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Your COVID-19 vaccine rollout questions, answered – CTV News

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Right now that largely depends on how old you are, your occupation, and your health. Until the end of March the focus is on vaccinating health-care workers and seniors, though as each province expands its vaccination efforts, additional groups are becoming eligible.

Generally speaking, over the next few months, expect older Canadians to continue to be prioritized. After that, as the age scale moves down, expect more doses to be administered to people in higher-risk or essential jobs that have them on the front lines of the pandemic or often interacting with others.

With the recent pivot prompted by the National Advisory Committee on Immunization (NACI)’s recommendation to delay second doses of the two-shot vaccines for up to four months, some provinces are promising that every adult should be able to have at least their first shot around June.

Prior to NACI’s update, the federal government estimated that up to 24.5 million Canadians could be fully vaccinated by the end of June, following the pharmaceutical companies’ approved intervals between doses. Since this shake-up to vaccine strategies, there hasn’t been an overall federal update on these projections.

As for how you will find out, provinces continue to hold regular press conferences updating on who is next in line for vaccinations. Also, for the most specific and up-to-date local information, visit our national roundup for details on the plan in or around your community.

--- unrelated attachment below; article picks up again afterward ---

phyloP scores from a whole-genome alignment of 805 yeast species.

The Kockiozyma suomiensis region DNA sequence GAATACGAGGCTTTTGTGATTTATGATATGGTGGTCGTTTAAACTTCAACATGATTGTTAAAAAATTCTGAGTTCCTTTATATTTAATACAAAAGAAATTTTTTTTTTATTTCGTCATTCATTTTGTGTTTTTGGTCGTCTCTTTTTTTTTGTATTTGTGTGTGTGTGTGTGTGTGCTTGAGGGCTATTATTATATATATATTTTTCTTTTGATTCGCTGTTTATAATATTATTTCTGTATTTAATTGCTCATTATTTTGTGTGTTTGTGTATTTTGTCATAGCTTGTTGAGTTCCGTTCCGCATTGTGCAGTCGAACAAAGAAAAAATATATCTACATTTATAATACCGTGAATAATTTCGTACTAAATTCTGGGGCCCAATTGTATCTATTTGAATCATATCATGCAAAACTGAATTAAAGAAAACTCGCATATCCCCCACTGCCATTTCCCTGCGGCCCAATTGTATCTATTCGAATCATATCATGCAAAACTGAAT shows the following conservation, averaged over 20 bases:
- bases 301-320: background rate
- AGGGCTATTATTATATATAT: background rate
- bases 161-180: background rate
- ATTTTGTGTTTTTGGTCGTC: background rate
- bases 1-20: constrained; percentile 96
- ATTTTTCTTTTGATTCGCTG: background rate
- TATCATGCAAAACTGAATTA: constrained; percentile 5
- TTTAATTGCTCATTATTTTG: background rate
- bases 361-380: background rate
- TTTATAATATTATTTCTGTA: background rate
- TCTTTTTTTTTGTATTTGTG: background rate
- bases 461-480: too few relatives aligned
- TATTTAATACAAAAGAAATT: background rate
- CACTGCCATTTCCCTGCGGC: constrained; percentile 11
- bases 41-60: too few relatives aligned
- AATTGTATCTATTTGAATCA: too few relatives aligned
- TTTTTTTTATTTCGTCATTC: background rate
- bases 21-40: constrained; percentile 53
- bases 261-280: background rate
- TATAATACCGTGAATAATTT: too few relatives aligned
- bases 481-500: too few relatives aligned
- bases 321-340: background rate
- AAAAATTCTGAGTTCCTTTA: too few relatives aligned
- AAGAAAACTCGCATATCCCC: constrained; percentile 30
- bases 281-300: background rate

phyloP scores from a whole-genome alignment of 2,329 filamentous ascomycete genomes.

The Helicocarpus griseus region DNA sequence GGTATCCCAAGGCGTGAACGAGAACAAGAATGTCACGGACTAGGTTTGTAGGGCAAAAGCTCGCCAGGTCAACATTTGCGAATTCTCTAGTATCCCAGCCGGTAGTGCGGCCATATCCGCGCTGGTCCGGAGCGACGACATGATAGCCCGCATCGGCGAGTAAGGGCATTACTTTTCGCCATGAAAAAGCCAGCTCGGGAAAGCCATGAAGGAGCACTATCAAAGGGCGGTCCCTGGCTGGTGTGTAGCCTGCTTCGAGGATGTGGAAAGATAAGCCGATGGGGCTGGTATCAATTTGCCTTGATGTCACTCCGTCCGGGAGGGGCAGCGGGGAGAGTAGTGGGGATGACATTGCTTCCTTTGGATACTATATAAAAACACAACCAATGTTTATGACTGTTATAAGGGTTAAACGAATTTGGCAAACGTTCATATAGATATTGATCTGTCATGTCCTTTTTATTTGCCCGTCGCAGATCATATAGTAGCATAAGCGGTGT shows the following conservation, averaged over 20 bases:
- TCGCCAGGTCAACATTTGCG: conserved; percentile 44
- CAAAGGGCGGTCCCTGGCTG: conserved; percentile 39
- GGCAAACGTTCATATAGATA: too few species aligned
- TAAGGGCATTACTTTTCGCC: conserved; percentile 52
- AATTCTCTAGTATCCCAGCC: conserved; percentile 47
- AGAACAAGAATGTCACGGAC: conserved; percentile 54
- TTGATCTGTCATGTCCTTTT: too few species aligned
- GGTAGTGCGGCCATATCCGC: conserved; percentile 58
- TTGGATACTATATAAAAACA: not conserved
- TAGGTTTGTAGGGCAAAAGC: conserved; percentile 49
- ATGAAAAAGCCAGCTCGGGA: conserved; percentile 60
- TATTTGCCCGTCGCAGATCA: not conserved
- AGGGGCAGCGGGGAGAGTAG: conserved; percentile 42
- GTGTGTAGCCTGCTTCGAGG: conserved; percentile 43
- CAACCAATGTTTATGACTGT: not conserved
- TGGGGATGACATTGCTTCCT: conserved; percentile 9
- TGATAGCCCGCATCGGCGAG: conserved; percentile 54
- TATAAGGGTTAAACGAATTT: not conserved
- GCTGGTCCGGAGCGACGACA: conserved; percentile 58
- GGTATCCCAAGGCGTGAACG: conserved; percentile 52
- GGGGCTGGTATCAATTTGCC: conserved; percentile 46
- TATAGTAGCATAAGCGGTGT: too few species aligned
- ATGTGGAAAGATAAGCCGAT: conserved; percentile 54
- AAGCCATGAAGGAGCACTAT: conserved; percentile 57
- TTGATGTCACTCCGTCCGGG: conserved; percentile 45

Insert Maj.-Gen. Dany Fortin. He is the military general leading the logistical rollout from inside the Public Health Agency of Canada (PHAC). Fortin and his team are responsible for receiving the shipments and then co-ordinating with each province and territory about the portion of each delivery that is being sent to each region, and ensuring they have the storage capacity and other requirements to receive them.

While this task seemed daunting enough with a small number of approved delivery and administration sites, new locations are regularly being set up as vaccine clinics, from Canada’s Wonderland amusement park near Toronto to Montreal’s Olympic Stadium.

Other logistical factors to be considered include having enough immunizers to staff all the sites and the ability to quickly add more if one week’s delivery is particularly sizeable, as well as having adequate space for everyone passing through these facilities to be monitored for 15 minutes after their shots, said Mahesh Nagarajan, operations and logistics professor at the University of British Columbia’s Sauder School of Business, in an interview with CTV News.